Potentially Historic Severe Weather Outbreak Today

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The SPC has issued its second high risk in March

Today there is potential for a historic severe weather outbreak centered over the states of Mississippi, Alabama, and Tennessee. Understand that this is an incredibly dangerous situation evolving and that one needs to be ready to immediately activate tornado safety plans. The SPC noted the potential for “long-tracked, violent tornadoes” in their most recent Day 1 Convective Outlook. Violent tornadoes are rated EF4 or EF5 on the Enhanced Fujita scale, meaning they are capable of causing major damage to even well built homes and schools. As such, in the event of any tornado warning, treat the situation as if a violent tornado is moving towards your home and get to the most interior rooms or a basement in order to distance yourself from the tornadic situation. The SPC notes that the setup for this event is an “uncommon, upper-echelon parameter space,” so in the event of a tornado watch, a violent tornado could very well be approaching your location. Remember that your safety is the most important and you should not do anything that you feels compromises your safety.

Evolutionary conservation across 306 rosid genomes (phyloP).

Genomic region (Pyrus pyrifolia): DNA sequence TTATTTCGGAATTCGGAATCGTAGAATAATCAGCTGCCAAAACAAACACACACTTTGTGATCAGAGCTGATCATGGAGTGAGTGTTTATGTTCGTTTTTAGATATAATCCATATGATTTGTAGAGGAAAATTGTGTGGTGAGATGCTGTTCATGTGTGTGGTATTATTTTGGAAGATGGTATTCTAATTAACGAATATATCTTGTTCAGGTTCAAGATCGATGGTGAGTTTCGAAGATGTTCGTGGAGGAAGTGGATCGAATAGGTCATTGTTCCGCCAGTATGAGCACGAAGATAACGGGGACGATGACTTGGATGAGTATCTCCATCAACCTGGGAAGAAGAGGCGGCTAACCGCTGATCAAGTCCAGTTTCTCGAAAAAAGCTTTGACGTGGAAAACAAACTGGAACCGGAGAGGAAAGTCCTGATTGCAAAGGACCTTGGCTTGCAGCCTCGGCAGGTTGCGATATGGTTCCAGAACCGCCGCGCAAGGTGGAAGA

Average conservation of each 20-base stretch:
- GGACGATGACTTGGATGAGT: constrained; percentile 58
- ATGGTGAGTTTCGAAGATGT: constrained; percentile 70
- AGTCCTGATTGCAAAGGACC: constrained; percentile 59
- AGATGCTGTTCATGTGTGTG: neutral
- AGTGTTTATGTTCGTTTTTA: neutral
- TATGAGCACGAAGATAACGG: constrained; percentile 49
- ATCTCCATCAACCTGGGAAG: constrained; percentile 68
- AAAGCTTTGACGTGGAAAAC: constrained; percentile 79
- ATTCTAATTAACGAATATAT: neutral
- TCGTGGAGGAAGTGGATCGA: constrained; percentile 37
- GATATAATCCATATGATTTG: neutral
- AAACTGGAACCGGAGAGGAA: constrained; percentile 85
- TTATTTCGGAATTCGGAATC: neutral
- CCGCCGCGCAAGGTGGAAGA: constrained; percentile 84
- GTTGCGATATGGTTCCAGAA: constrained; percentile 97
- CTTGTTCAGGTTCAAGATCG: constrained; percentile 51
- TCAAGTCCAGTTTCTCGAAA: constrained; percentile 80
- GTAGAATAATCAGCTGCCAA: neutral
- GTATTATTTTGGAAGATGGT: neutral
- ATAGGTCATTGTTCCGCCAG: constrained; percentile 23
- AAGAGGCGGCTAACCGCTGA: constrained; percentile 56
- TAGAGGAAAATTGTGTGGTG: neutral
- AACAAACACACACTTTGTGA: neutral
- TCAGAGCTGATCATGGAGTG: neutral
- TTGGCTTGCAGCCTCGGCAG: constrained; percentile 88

Meteorologically, the setup for this event is extremely conducive to tornadoes. Multiple well-known parameters have skyrocketed for this event, and hodographs show large amounts of vorticity generating wind shear. The CAPE, or Convectively Available Potential Energy for this event has been augmented by warm air being entrained from the Gulf of Mexico and by incredible lapse rates in the middle atmospheric levels. All in all, the environment is conducive to the point where, even if this event takes the best case scenario, it may still merit a high risk.

This graphic from F13 shows the current expected tornado risk for the event. Remember that the risk level may change with time as this is a rapidly evolving situation.

Early observed soundings from this morning have practically confirmed the NAM model’s prediction for extremely high lapse rates, while high CAPE is already building across the risk area. Understand that this is a rapidly evolving situation and the risk may change at any time, for better or for worse. It is still unknown exactly how the situation today will evolve, but even the most conservative scenarios from the models show a significant outbreak. Current guidance from the models show the supercells initiating across MS and AL around 1700 UTC, which is noon CDT and 1pm EDT. From here it is possible that the supercells organize into a somewhat linear formation that travels east until around 4pm CDT, where it is caught by another line of supercells initiating along the cold front behind it. The supercells then move eastward across TN, MS, AL, and GA, with possible supercellular activity as far north as IN. The highest risk will be concentrated in MS, AL, and southwestern TN, while lower levels of risk spread over a very large area extending from East Texas to Ohio.

Again, this is an extremely dangerous situation. Remember that your safety is above all else and not to make any decisions that could compromise it.

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